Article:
Death Isn’t The Part That Hurts The Worst

It’s that time of the year again for the holidays to celebrate the awesome people who gave life to us. The day that we give thanks for raising us and never giving up on us no matter what dumb things we did. The day you write sappy Facebook posts acknowledging that your parent is in fact better than the rest and you don’t know what you’d do without them (guilty of that).

Mother’s Day for me has always been incredibly easy to celebrate. My mom is my best friend and North Star. No matter what she gives me guidance to find my way back to who I really am. Regardless of where life takes either of us we are still attached by heart. I have pictures with her in every stage of my life and through all of my accomplishments and happy moments.

Father’s Day has always been a struggle on the other hand. I vividly remember in elementary school when he left. I remember him not coming home at night and the table being set for only 3 way before he decided to really leave, and I hated him for what he did. I hated him for choosing alcohol over his family. I hated him for not showing up when I needed a dad. I hated him for everything wrong that he did and ignored anything he had ever done right and now I hate myself for hating him. 

This Father’s Day I don’t even have an address to send a card to if I wanted to because heaven doesn’t have an address. I’ve went probably 15 or more years without sending a Father’s Day card or making a phone call or even acknowledging it’s Father’s Day, and none of that seems to make a difference year after year until it’s the year you don’t have the option of sending one or making a phone call to simply say, “Happy Father’s Day Dad.”

I questioned hundreds of times what I would do or how I would feel when he passed away. I wasn’t sure if I had the right to be upset or cry because he wasn’t part of my life. His DNA runs through my veins and anyone who knew him knows I look just like him, but he just wasn’t there. My pictures and memories of him and I stopped around the age of 6 or 7 and that’s all I have left until you fast forward to the last time I saw him after he was already gone.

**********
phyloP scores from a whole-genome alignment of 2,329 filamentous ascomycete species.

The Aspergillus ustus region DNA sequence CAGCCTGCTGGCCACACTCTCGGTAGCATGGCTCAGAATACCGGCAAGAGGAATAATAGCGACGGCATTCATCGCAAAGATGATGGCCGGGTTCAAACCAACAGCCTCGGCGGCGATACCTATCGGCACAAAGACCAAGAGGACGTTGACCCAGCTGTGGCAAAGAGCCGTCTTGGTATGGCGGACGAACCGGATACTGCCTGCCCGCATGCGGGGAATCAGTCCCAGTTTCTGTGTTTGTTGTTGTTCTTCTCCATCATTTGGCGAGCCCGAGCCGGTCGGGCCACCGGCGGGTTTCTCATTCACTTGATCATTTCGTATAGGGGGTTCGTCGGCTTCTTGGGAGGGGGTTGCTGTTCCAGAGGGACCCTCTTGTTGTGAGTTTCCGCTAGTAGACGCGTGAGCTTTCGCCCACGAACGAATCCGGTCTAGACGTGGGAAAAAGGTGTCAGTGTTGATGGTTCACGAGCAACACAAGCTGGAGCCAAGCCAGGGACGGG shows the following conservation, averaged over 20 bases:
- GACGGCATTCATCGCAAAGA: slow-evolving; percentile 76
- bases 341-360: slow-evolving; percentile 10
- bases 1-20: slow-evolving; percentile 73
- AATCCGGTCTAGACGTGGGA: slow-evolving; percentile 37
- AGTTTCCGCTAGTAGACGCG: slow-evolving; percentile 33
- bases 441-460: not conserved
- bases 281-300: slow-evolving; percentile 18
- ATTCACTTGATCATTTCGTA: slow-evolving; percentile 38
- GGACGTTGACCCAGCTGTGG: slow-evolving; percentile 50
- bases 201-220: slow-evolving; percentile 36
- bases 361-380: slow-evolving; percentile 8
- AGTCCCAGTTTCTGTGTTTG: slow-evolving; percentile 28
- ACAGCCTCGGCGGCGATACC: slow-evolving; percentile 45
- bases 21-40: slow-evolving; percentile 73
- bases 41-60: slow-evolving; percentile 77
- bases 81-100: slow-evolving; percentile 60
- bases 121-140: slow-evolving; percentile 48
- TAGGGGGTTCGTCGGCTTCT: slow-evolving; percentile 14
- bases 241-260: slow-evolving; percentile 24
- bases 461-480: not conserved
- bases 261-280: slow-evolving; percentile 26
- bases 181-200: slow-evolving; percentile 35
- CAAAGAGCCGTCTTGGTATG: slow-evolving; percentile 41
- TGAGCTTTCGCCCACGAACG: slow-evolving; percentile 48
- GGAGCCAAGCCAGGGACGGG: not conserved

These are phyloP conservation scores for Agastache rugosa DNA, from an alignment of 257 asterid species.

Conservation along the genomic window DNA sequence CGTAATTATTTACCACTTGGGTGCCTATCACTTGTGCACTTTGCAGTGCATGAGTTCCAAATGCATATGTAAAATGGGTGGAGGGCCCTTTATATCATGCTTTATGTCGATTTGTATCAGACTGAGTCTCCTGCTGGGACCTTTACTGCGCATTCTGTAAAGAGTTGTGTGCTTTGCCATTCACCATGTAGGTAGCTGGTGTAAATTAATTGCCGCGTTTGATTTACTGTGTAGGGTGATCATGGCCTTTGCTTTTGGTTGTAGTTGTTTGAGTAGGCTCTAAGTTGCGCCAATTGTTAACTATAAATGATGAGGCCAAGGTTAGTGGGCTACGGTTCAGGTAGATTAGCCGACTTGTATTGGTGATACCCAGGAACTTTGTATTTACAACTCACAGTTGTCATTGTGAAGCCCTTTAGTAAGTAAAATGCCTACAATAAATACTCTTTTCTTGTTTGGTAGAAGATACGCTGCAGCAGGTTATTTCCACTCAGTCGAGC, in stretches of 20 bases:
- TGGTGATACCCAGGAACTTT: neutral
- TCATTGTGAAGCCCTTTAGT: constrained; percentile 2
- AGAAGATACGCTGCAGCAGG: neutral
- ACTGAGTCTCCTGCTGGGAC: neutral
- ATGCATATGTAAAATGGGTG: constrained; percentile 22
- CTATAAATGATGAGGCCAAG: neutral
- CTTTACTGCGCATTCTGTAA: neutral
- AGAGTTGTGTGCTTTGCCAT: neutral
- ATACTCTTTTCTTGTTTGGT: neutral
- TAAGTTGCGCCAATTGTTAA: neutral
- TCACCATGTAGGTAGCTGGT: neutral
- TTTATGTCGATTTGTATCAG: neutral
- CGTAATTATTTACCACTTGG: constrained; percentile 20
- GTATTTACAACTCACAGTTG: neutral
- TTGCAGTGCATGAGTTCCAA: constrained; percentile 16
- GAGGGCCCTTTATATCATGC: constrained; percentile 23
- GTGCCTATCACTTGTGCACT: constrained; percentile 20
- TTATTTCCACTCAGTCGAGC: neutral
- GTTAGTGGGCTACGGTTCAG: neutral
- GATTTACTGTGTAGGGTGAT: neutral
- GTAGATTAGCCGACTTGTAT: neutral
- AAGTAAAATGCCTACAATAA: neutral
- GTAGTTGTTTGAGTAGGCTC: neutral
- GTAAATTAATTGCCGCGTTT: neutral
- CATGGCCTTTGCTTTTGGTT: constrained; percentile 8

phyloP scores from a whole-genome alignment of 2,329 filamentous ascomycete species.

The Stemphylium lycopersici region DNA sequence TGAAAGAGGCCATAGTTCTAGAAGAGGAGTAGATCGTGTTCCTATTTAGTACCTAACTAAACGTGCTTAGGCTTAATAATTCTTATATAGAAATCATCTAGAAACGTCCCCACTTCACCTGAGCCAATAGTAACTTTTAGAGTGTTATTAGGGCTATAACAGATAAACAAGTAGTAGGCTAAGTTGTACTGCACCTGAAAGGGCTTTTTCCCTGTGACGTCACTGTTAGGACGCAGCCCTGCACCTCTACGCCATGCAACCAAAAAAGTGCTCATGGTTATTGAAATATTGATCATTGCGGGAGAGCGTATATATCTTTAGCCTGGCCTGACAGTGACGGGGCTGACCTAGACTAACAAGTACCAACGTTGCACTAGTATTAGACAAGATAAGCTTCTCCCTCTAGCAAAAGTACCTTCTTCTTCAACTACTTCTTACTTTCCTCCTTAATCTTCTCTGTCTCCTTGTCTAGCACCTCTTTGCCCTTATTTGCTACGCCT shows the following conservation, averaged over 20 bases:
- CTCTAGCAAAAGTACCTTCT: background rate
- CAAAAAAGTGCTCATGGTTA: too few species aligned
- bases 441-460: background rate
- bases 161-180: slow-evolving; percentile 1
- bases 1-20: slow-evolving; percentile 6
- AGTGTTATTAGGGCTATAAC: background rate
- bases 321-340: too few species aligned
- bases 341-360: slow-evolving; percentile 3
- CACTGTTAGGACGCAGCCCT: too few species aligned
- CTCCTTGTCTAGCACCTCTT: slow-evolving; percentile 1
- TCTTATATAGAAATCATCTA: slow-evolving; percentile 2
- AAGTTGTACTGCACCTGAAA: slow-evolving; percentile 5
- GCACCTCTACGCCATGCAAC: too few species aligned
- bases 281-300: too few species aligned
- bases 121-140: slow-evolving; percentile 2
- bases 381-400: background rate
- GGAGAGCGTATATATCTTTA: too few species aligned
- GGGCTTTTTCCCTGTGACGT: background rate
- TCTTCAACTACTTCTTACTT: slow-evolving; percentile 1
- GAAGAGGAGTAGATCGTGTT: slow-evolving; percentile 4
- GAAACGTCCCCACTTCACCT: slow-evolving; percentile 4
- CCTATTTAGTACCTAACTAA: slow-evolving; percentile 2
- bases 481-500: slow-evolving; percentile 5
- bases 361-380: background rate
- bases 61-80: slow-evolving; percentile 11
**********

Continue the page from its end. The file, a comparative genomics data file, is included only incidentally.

That day was probably the most devastating day I have ever lived through. Any question I had of if I would be upset or if I would cry were answered the second I received the news that he was gone. I was broken for so many reasons and the death wasn’t the part that hurt the worst. What hurts the worst is the fact that he’s gone now. It’s when I don’t have the option of visiting or calling him ever again. It’s regretting every day that we were both on this earth and we didn’t talk. It’s all the memories that we didn’t have, that we missed, because of things that happened in the past. It’s reading through the notebooks he wrote in in his last months and reading the questions, “What about Amanda?” “When was the last time I saw her?” I don’t know if he ever got the answers to those questions and I won’t ever be able to answer them now. 

So this Father’s Day unlike all the others here’s a letter that anyone with an absent father can probably reflect on, and if I could ever give any advice to any person who has a father that they are not speaking with for any reason under the sun, let it go. You may not ever forget what they did, but you have every chance and option to forgive what they may or may not have done. I’m saying from experience it’s better to do it now than wait till you don’t have the option anymore. 

” Dear Dad,

Happy Father’s Day! I hope the view from up there is everything you hoped it would be. I hope it’s full of fast cars and big motors. I reread your notebooks on a regular basis and hope all of your questions were answered when you arrived at those pearly white gates. There’s a million things I wish I could have done and wish I could say now, and even though I don’t have the chance anymore I hope you know that I love you and no matter what I always did and always will. I am your daughter regardless of anything that happened and proud of the memories I have of you. I’ll always remember the truck pulls and chanting your name as you smoked the finish line. I’ll remember eating cottage cheese and tomatoes in your big recliner in the evenings. I’ll remember the firework shows in the barnyard on the 4th of July and our last vacation to Marco Island as a family. I want you to know I forgive you. 

I love you.”


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